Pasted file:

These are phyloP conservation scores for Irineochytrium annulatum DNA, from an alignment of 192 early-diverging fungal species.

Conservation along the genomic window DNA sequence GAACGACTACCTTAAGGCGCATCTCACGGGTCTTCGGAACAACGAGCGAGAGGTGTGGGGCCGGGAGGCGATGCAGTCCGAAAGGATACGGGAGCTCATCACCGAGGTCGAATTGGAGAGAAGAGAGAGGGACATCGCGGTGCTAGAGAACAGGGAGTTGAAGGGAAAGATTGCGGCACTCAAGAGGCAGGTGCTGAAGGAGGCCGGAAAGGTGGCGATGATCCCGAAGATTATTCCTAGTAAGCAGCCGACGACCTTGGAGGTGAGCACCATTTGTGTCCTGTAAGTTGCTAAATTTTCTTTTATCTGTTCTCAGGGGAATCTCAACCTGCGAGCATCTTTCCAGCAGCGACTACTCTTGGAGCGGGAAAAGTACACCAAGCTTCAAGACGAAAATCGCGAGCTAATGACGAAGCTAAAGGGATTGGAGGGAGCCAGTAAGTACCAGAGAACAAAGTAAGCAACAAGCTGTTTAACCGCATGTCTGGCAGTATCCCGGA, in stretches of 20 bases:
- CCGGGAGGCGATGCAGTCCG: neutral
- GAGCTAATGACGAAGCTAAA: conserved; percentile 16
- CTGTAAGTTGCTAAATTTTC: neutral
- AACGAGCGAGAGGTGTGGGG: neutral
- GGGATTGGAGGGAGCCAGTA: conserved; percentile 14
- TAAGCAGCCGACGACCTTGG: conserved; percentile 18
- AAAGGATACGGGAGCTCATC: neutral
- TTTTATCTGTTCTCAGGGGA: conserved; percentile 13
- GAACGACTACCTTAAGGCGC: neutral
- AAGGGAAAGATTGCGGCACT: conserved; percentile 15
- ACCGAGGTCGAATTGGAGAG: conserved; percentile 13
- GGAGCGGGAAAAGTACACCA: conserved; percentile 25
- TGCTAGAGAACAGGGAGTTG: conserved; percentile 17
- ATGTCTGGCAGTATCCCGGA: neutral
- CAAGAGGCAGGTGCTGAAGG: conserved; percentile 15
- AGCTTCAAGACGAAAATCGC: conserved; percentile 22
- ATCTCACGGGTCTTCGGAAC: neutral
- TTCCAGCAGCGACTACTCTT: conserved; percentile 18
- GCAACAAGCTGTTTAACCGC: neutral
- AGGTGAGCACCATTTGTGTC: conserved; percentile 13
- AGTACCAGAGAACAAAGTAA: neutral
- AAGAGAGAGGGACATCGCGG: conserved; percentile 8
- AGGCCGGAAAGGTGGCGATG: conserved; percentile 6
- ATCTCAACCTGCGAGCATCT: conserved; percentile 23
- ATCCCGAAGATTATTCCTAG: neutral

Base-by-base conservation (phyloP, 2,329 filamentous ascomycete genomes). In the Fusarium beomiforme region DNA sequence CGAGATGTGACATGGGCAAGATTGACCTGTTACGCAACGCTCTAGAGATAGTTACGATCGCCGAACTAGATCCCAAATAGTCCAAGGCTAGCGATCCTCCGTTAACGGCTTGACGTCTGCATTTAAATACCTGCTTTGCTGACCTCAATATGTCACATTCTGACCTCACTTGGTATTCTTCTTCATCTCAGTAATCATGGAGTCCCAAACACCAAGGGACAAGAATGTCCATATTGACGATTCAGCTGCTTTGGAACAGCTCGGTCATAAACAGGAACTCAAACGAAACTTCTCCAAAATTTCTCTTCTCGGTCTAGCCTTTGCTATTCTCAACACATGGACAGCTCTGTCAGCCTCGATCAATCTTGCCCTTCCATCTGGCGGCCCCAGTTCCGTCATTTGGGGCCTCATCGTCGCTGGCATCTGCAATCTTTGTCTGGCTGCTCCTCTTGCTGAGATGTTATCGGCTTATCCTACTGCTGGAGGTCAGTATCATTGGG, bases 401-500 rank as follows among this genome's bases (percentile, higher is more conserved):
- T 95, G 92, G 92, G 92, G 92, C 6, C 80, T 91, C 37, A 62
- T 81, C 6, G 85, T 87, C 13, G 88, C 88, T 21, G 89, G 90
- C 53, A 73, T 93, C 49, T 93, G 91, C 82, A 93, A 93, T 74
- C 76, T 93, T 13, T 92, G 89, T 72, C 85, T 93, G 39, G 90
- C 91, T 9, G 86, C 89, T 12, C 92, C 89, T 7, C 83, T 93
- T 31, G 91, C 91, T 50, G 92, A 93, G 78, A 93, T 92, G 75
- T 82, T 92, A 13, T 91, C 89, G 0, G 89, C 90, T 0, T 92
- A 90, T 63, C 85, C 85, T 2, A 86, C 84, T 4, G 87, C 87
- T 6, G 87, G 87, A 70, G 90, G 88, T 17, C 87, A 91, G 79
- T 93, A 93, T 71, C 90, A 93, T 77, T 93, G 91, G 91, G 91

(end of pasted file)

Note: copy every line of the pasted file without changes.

These are phyloP conservation scores for Irineochytrium annulatum DNA, from an alignment of 192 early-diverging fungal species.

Conservation along the genomic window DNA sequence GAACGACTACCTTAAGGCGCATCTCACGGGTCTTCGGAACAACGAGCGAGAGGTGTGGGGCCGGGAGGCGATGCAGTCCGAAAGGATACGGGAGCTCATCACCGAGGTCGAATTGGAGAGAAGAGAGAGGGACATCGCGGTGCTAGAGAACAGGGAGTTGAAGGGAAAGATTGCGGCACTCAAGAGGCAGGTGCTGAAGGAGGCCGGAAAGGTGGCGATGATCCCGAAGATTATTCCTAGTAAGCAGCCGACGACCTTGGAGGTGAGCACCATTTGTGTCCTGTAAGTTGCTAAATTTTCTTTTATCTGTTCTCAGGGGAATCTCAACCTGCGAGCATCTTTCCAGCAGCGACTACTCTTGGAGCGGGAAAAGTACACCAAGCTTCAAGACGAAAATCGCGAGCTAATGACGAAGCTAAAGGGATTGGAGGGAGCCAGTAAGTACCAGAGAACAAAGTAAGCAACAAGCTGTTTAACCGCATGTCTGGCAGTATCCCGGA, in stretches of 20 bases:
- CCGGGAGGCGATGCAGTCCG: neutral
- GAGCTAATGACGAAGCTAAA: conserved; percentile 16
- CTGTAAGTTGCTAAATTTTC: neutral
- AACGAGCGAGAGGTGTGGGG: neutral
- GGGATTGGAGGGAGCCAGTA: conserved; percentile 14
- TAAGCAGCCGACGACCTTGG: conserved; percentile 18
- AAAGGATACGGGAGCTCATC: neutral
- TTTTATCTGTTCTCAGGGGA: conserved; percentile 13
- GAACGACTACCTTAAGGCGC: neutral
- AAGGGAAAGATTGCGGCACT: conserved; percentile 15
- ACCGAGGTCGAATTGGAGAG: conserved; percentile 13
- GGAGCGGGAAAAGTACACCA: conserved; percentile 25
- TGCTAGAGAACAGGGAGTTG: conserved; percentile 17
- ATGTCTGGCAGTATCCCGGA: neutral
- CAAGAGGCAGGTGCTGAAGG: conserved; percentile 15
- AGCTTCAAGACGAAAATCGC: conserved; percentile 22
- ATCTCACGGGTCTTCGGAAC: neutral
- TTCCAGCAGCGACTACTCTT: conserved; percentile 18
- GCAACAAGCTGTTTAACCGC: neutral
- AGGTGAGCACCATTTGTGTC: conserved; percentile 13
- AGTACCAGAGAACAAAGTAA: neutral
- AAGAGAGAGGGACATCGCGG: conserved; percentile 8
- AGGCCGGAAAGGTGGCGATG: conserved; percentile 6
- ATCTCAACCTGCGAGCATCT: conserved; percentile 23
- ATCCCGAAGATTATTCCTAG: neutral

Base-by-base conservation (phyloP, 2,329 filamentous ascomycete genomes). In the Fusarium beomiforme region DNA sequence CGAGATGTGACATGGGCAAGATTGACCTGTTACGCAACGCTCTAGAGATAGTTACGATCGCCGAACTAGATCCCAAATAGTCCAAGGCTAGCGATCCTCCGTTAACGGCTTGACGTCTGCATTTAAATACCTGCTTTGCTGACCTCAATATGTCACATTCTGACCTCACTTGGTATTCTTCTTCATCTCAGTAATCATGGAGTCCCAAACACCAAGGGACAAGAATGTCCATATTGACGATTCAGCTGCTTTGGAACAGCTCGGTCATAAACAGGAACTCAAACGAAACTTCTCCAAAATTTCTCTTCTCGGTCTAGCCTTTGCTATTCTCAACACATGGACAGCTCTGTCAGCCTCGATCAATCTTGCCCTTCCATCTGGCGGCCCCAGTTCCGTCATTTGGGGCCTCATCGTCGCTGGCATCTGCAATCTTTGTCTGGCTGCTCCTCTTGCTGAGATGTTATCGGCTTATCCTACTGCTGGAGGTCAGTATCATTGGG, bases 401-500 rank as follows among this genome's bases (percentile, higher is more conserved):
- T 95, G 92, G 92, G 92, G 92, C 6, C 80, T 91, C 37, A 62
- T 81, C 6, G 85, T 87, C 13, G 88, C 88, T 21, G 89, G 90
- C 53, A 73, T 93, C 49, T 93, G 91, C 82, A 93, A 93, T 74
- C 76, T 93, T 13, T 92, G 89, T 72, C 85, T 93, G 39, G 90
- C 91, T 9, G 86, C 89, T 12, C 92, C 89, T 7, C 83, T 93
- T 31, G 91, C 91, T 50, G 92, A 93, G 78, A 93, T 92, G 75
- T 82, T 92, A 13, T 91, C 89, G 0, G 89, C 90, T 0, T 92
- A 90, T 63, C 85, C 85, T 2, A 86, C 84, T 4, G 87, C 87
- T 6, G 87, G 87, A 70, G 90, G 88, T 17, C 87, A 91, G 79
- T 93, A 93, T 71, C 90, A 93, T 77, T 93, G 91, G 91, G 91